Why a Credit Check?


A credit check is a necessary step in shoring up your finances.  If you do not have any idea what is contained in your credit report, you are flying blind.  Your personal credit history affects nearly every aspect of your life from your ability to rent or own a home to even affecting your chances at getting employment. 



Much like a medical checkup is to your body and health; a credit check is to your finances and your potential to make more money in the future. 


Video: Identity Theft on the Rise


How to Check Your Credit, Two Simple Ways


Under Federal law, you are legally entitled to a credit check report from the 3 major credit reporting bureaus, TransUnion, Experian, and Equifax, once annually.  Additionally, should you receive notice that you have been denied credit, such as a loan or credit card, due to information provided by a credit report, you are immediately entitled to another free credit report.  You can secure your credit report today from the three major bureaus in two simple ways:  online and in writing.  For hard copies, via mail, contact the three major bureaus below and formally request your free credit report: 

check your credit identity theftEquifax

P.O. Box 740241 
Atlanta, GA 30374 



P.O. Box 2002 
Allen, TX 75013 
1 888 397 3742



P.O. Box 1000 
Chester, PA 19022 

Additionally, you can complete your online application for your free credit check at the following websites: 


How Often You Should Check Your Credit 


At a minimum, every consumer should check their credit with all 3 major credit reporting bureaus at least once annually.  If you are looking to make a major purchase on a loan or line of credit, such as a home or vehicle, you should check again before you ever start shopping.  Checking your own credit report will not damage your credit standing, so there is no reason not to do it as often as possible.  You want to catch potential errors, such as fraudulent accounts or inaccurate reporting by your lenders, before they impact your overall credit profile.  The sooner you know about an error, the less effect it will have on your credit worthiness should you resolve it quickly. 


check your credit

Be Aware of the Fastest Growing Crime in the U.S., Identity Theft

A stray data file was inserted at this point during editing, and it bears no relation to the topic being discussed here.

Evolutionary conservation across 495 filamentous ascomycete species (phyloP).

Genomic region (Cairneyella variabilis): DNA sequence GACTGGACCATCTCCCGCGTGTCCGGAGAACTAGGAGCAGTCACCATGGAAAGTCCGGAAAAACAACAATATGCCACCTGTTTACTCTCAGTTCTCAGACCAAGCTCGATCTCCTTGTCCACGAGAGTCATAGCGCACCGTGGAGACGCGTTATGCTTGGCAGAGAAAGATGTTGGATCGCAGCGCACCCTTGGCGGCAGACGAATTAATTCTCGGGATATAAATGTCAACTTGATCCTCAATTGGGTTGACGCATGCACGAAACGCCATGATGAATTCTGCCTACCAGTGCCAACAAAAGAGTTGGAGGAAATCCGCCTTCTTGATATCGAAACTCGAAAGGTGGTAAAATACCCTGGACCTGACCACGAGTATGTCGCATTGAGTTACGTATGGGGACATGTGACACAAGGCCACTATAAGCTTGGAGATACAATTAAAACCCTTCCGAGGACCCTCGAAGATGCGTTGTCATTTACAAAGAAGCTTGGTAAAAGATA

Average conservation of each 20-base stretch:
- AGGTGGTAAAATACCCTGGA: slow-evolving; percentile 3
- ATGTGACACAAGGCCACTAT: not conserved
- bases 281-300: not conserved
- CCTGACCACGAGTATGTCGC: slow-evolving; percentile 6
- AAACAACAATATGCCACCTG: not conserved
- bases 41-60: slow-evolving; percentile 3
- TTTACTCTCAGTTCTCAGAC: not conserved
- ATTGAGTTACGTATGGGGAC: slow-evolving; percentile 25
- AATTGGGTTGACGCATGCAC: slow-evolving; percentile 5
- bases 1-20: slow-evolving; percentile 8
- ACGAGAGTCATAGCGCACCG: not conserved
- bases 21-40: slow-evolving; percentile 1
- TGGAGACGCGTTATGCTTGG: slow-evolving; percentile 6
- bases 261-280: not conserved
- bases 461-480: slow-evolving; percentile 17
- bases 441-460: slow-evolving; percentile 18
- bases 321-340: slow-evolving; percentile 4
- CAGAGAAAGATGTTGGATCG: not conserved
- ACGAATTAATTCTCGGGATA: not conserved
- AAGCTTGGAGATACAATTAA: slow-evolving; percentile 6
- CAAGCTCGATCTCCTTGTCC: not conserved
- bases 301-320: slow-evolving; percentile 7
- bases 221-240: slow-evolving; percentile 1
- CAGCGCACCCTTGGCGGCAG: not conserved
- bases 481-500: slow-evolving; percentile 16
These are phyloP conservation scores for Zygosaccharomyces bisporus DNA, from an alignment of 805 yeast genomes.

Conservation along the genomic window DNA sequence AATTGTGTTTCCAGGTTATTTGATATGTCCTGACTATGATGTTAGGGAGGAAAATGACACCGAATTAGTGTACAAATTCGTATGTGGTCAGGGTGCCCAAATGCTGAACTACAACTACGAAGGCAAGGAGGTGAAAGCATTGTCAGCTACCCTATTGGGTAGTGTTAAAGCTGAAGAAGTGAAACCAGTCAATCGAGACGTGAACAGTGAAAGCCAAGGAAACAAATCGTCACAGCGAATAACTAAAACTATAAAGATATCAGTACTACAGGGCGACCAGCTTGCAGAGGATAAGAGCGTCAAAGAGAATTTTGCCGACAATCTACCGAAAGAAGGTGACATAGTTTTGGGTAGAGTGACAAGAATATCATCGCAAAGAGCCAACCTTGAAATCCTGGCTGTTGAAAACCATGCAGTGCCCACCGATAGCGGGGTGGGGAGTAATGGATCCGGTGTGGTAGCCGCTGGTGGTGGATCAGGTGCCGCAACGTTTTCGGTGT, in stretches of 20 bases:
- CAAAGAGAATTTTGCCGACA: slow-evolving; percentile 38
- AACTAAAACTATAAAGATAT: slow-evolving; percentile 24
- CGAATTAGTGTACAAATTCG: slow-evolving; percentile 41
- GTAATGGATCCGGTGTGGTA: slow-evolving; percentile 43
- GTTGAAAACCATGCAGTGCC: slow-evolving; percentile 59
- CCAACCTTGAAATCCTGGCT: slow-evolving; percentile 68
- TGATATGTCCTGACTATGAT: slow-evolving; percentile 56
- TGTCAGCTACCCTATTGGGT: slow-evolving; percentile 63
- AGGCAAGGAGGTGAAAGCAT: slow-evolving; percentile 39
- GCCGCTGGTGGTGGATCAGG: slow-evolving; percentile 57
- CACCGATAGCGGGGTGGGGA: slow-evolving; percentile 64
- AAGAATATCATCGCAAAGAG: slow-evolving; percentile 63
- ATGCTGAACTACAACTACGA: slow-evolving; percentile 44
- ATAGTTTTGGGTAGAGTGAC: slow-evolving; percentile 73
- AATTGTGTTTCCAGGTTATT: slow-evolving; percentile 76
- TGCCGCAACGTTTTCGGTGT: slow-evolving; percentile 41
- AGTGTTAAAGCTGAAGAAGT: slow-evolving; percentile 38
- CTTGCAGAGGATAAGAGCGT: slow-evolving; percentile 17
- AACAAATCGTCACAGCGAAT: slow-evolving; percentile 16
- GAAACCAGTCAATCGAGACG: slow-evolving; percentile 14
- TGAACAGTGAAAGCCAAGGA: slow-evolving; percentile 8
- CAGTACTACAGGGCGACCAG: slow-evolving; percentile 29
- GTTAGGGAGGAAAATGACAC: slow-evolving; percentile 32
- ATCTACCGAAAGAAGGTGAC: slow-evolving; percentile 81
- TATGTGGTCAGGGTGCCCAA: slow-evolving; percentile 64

Identity theft is the fastest growing crime across the United States, affecting 1 in 3 Americans every year.  Identity thieves vary in tactic, but typically have the same effect:  they steal your money and/or name and use it while destroying your credit report.  A typical identity theft occurs like this: 

An identity thief sifts through your garbage looking for old mail, such as account statements from your bank or government documents sent to you.  They harvest your complete name, date of birth, physical address, and even your social security number.  They then proceed to use this information to assume your identity, sometimes even going as far as obtaining fake identification with your personal information on it.  They then apply for lines of credit, bank loans, and even purchase cars using your name.  When they fail to make payment, and believe us they will, the creditors will come after you, not them to collect their money and damage your credit report. 


Video: CV Identity Theft

The effects of an identity theft can last years, and most people are not fortunate enough to recover both their credit scores and their stolen money completely.  There is some good news:  a credit check can prevent an identity theft by stopping it in its tracks.  When you check your credit, you will see every open and closed account you have had, both in good and poor identity theftstanding.  If you see items, such as credit cards, on your credit report that are not yours, you can use the contact information provided by the credit check to get in touch with the lender and report the fraudulent activity.   

Credit Monitoring Services

With all this identity crime on the rise, it is no wonder that private industry is seeking a solution.  It has come in the form of credit monitoring services.  These services check your credit on a monthly basis, looking for new items or changes in your account status.  Should this occur, they notify you immediately.  With your permission, they will be your credit watch dog.  They are essentially an insurance against identity fraud and could save you a lot of hassle and lost money by keeping an eye on your credit history for you.